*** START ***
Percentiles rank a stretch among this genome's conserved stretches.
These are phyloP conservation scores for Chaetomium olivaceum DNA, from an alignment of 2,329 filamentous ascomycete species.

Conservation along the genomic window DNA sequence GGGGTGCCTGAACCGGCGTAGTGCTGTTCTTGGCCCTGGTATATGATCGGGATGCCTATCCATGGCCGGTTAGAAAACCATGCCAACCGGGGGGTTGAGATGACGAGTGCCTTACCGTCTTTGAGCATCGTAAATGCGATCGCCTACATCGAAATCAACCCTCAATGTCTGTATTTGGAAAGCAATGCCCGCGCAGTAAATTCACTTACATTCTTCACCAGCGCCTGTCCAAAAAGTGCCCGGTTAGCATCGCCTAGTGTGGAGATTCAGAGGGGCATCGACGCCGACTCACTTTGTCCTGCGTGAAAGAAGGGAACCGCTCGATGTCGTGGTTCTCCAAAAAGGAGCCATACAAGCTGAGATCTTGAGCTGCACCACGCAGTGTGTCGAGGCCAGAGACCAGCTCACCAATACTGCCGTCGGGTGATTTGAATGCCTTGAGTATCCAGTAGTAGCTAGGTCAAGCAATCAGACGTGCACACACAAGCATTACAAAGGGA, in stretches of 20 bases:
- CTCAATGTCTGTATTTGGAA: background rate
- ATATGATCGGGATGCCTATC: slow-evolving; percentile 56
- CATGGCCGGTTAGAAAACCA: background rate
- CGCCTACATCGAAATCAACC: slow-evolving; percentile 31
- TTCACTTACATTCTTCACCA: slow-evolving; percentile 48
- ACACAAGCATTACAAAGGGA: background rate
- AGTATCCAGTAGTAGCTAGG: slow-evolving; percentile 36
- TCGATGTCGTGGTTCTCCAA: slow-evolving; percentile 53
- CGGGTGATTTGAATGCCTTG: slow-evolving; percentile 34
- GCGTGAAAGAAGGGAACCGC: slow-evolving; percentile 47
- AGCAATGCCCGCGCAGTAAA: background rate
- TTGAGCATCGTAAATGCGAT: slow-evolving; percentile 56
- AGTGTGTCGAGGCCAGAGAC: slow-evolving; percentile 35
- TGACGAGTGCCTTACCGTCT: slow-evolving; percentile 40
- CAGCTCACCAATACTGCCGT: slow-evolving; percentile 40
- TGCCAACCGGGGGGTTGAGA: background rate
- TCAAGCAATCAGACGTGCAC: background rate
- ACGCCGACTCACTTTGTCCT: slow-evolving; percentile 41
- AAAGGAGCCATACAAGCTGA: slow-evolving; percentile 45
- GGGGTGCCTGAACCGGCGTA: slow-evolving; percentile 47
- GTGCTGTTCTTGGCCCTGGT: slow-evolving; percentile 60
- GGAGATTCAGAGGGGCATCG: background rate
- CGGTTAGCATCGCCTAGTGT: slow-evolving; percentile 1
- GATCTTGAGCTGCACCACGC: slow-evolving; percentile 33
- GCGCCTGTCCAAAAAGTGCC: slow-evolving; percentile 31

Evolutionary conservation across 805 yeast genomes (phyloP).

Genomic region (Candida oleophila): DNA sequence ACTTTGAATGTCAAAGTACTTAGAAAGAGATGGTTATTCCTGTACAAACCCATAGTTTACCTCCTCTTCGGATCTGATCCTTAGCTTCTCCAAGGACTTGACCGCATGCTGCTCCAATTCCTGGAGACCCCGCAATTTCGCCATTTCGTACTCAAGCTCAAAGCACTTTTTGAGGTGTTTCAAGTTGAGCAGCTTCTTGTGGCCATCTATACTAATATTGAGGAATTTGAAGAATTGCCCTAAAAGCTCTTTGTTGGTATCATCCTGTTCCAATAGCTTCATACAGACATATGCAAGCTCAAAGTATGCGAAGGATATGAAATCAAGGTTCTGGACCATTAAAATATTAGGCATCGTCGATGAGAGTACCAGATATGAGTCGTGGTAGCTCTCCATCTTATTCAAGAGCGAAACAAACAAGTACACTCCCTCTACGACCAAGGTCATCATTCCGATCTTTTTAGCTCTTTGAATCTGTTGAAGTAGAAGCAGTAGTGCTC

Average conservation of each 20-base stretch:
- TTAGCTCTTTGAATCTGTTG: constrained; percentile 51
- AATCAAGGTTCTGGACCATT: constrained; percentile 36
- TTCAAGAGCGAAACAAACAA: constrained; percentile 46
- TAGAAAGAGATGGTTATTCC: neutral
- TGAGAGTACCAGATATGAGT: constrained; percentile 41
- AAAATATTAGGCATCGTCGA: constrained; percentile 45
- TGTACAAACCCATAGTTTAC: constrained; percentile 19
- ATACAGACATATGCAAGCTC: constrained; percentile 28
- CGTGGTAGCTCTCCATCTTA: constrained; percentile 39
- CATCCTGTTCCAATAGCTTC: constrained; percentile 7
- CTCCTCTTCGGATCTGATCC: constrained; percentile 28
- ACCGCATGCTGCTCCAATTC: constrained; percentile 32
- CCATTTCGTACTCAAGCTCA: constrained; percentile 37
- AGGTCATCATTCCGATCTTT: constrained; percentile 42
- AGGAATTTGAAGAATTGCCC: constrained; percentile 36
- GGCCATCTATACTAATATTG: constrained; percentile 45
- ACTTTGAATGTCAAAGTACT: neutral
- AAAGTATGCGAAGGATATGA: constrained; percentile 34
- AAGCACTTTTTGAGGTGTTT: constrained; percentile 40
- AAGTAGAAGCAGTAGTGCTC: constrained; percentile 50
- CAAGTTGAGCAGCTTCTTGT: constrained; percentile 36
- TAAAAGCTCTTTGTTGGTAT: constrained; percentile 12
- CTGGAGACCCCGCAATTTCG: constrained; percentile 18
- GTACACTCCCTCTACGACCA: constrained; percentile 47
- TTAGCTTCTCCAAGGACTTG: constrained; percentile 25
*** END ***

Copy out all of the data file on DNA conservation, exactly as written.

Percentiles rank a stretch among this genome's conserved stretches.
These are phyloP conservation scores for Chaetomium olivaceum DNA, from an alignment of 2,329 filamentous ascomycete species.

Conservation along the genomic window DNA sequence GGGGTGCCTGAACCGGCGTAGTGCTGTTCTTGGCCCTGGTATATGATCGGGATGCCTATCCATGGCCGGTTAGAAAACCATGCCAACCGGGGGGTTGAGATGACGAGTGCCTTACCGTCTTTGAGCATCGTAAATGCGATCGCCTACATCGAAATCAACCCTCAATGTCTGTATTTGGAAAGCAATGCCCGCGCAGTAAATTCACTTACATTCTTCACCAGCGCCTGTCCAAAAAGTGCCCGGTTAGCATCGCCTAGTGTGGAGATTCAGAGGGGCATCGACGCCGACTCACTTTGTCCTGCGTGAAAGAAGGGAACCGCTCGATGTCGTGGTTCTCCAAAAAGGAGCCATACAAGCTGAGATCTTGAGCTGCACCACGCAGTGTGTCGAGGCCAGAGACCAGCTCACCAATACTGCCGTCGGGTGATTTGAATGCCTTGAGTATCCAGTAGTAGCTAGGTCAAGCAATCAGACGTGCACACACAAGCATTACAAAGGGA, in stretches of 20 bases:
- CTCAATGTCTGTATTTGGAA: background rate
- ATATGATCGGGATGCCTATC: slow-evolving; percentile 56
- CATGGCCGGTTAGAAAACCA: background rate
- CGCCTACATCGAAATCAACC: slow-evolving; percentile 31
- TTCACTTACATTCTTCACCA: slow-evolving; percentile 48
- ACACAAGCATTACAAAGGGA: background rate
- AGTATCCAGTAGTAGCTAGG: slow-evolving; percentile 36
- TCGATGTCGTGGTTCTCCAA: slow-evolving; percentile 53
- CGGGTGATTTGAATGCCTTG: slow-evolving; percentile 34
- GCGTGAAAGAAGGGAACCGC: slow-evolving; percentile 47
- AGCAATGCCCGCGCAGTAAA: background rate
- TTGAGCATCGTAAATGCGAT: slow-evolving; percentile 56
- AGTGTGTCGAGGCCAGAGAC: slow-evolving; percentile 35
- TGACGAGTGCCTTACCGTCT: slow-evolving; percentile 40
- CAGCTCACCAATACTGCCGT: slow-evolving; percentile 40
- TGCCAACCGGGGGGTTGAGA: background rate
- TCAAGCAATCAGACGTGCAC: background rate
- ACGCCGACTCACTTTGTCCT: slow-evolving; percentile 41
- AAAGGAGCCATACAAGCTGA: slow-evolving; percentile 45
- GGGGTGCCTGAACCGGCGTA: slow-evolving; percentile 47
- GTGCTGTTCTTGGCCCTGGT: slow-evolving; percentile 60
- GGAGATTCAGAGGGGCATCG: background rate
- CGGTTAGCATCGCCTAGTGT: slow-evolving; percentile 1
- GATCTTGAGCTGCACCACGC: slow-evolving; percentile 33
- GCGCCTGTCCAAAAAGTGCC: slow-evolving; percentile 31

Evolutionary conservation across 805 yeast genomes (phyloP).

Genomic region (Candida oleophila): DNA sequence ACTTTGAATGTCAAAGTACTTAGAAAGAGATGGTTATTCCTGTACAAACCCATAGTTTACCTCCTCTTCGGATCTGATCCTTAGCTTCTCCAAGGACTTGACCGCATGCTGCTCCAATTCCTGGAGACCCCGCAATTTCGCCATTTCGTACTCAAGCTCAAAGCACTTTTTGAGGTGTTTCAAGTTGAGCAGCTTCTTGTGGCCATCTATACTAATATTGAGGAATTTGAAGAATTGCCCTAAAAGCTCTTTGTTGGTATCATCCTGTTCCAATAGCTTCATACAGACATATGCAAGCTCAAAGTATGCGAAGGATATGAAATCAAGGTTCTGGACCATTAAAATATTAGGCATCGTCGATGAGAGTACCAGATATGAGTCGTGGTAGCTCTCCATCTTATTCAAGAGCGAAACAAACAAGTACACTCCCTCTACGACCAAGGTCATCATTCCGATCTTTTTAGCTCTTTGAATCTGTTGAAGTAGAAGCAGTAGTGCTC

Average conservation of each 20-base stretch:
- TTAGCTCTTTGAATCTGTTG: constrained; percentile 51
- AATCAAGGTTCTGGACCATT: constrained; percentile 36
- TTCAAGAGCGAAACAAACAA: constrained; percentile 46
- TAGAAAGAGATGGTTATTCC: neutral
- TGAGAGTACCAGATATGAGT: constrained; percentile 41
- AAAATATTAGGCATCGTCGA: constrained; percentile 45
- TGTACAAACCCATAGTTTAC: constrained; percentile 19
- ATACAGACATATGCAAGCTC: constrained; percentile 28
- CGTGGTAGCTCTCCATCTTA: constrained; percentile 39
- CATCCTGTTCCAATAGCTTC: constrained; percentile 7
- CTCCTCTTCGGATCTGATCC: constrained; percentile 28
- ACCGCATGCTGCTCCAATTC: constrained; percentile 32
- CCATTTCGTACTCAAGCTCA: constrained; percentile 37
- AGGTCATCATTCCGATCTTT: constrained; percentile 42
- AGGAATTTGAAGAATTGCCC: constrained; percentile 36
- GGCCATCTATACTAATATTG: constrained; percentile 45
- ACTTTGAATGTCAAAGTACT: neutral
- AAAGTATGCGAAGGATATGA: constrained; percentile 34
- AAGCACTTTTTGAGGTGTTT: constrained; percentile 40
- AAGTAGAAGCAGTAGTGCTC: constrained; percentile 50
- CAAGTTGAGCAGCTTCTTGT: constrained; percentile 36
- TAAAAGCTCTTTGTTGGTAT: constrained; percentile 12
- CTGGAGACCCCGCAATTTCG: constrained; percentile 18
- GTACACTCCCTCTACGACCA: constrained; percentile 47
- TTAGCTTCTCCAAGGACTTG: constrained; percentile 25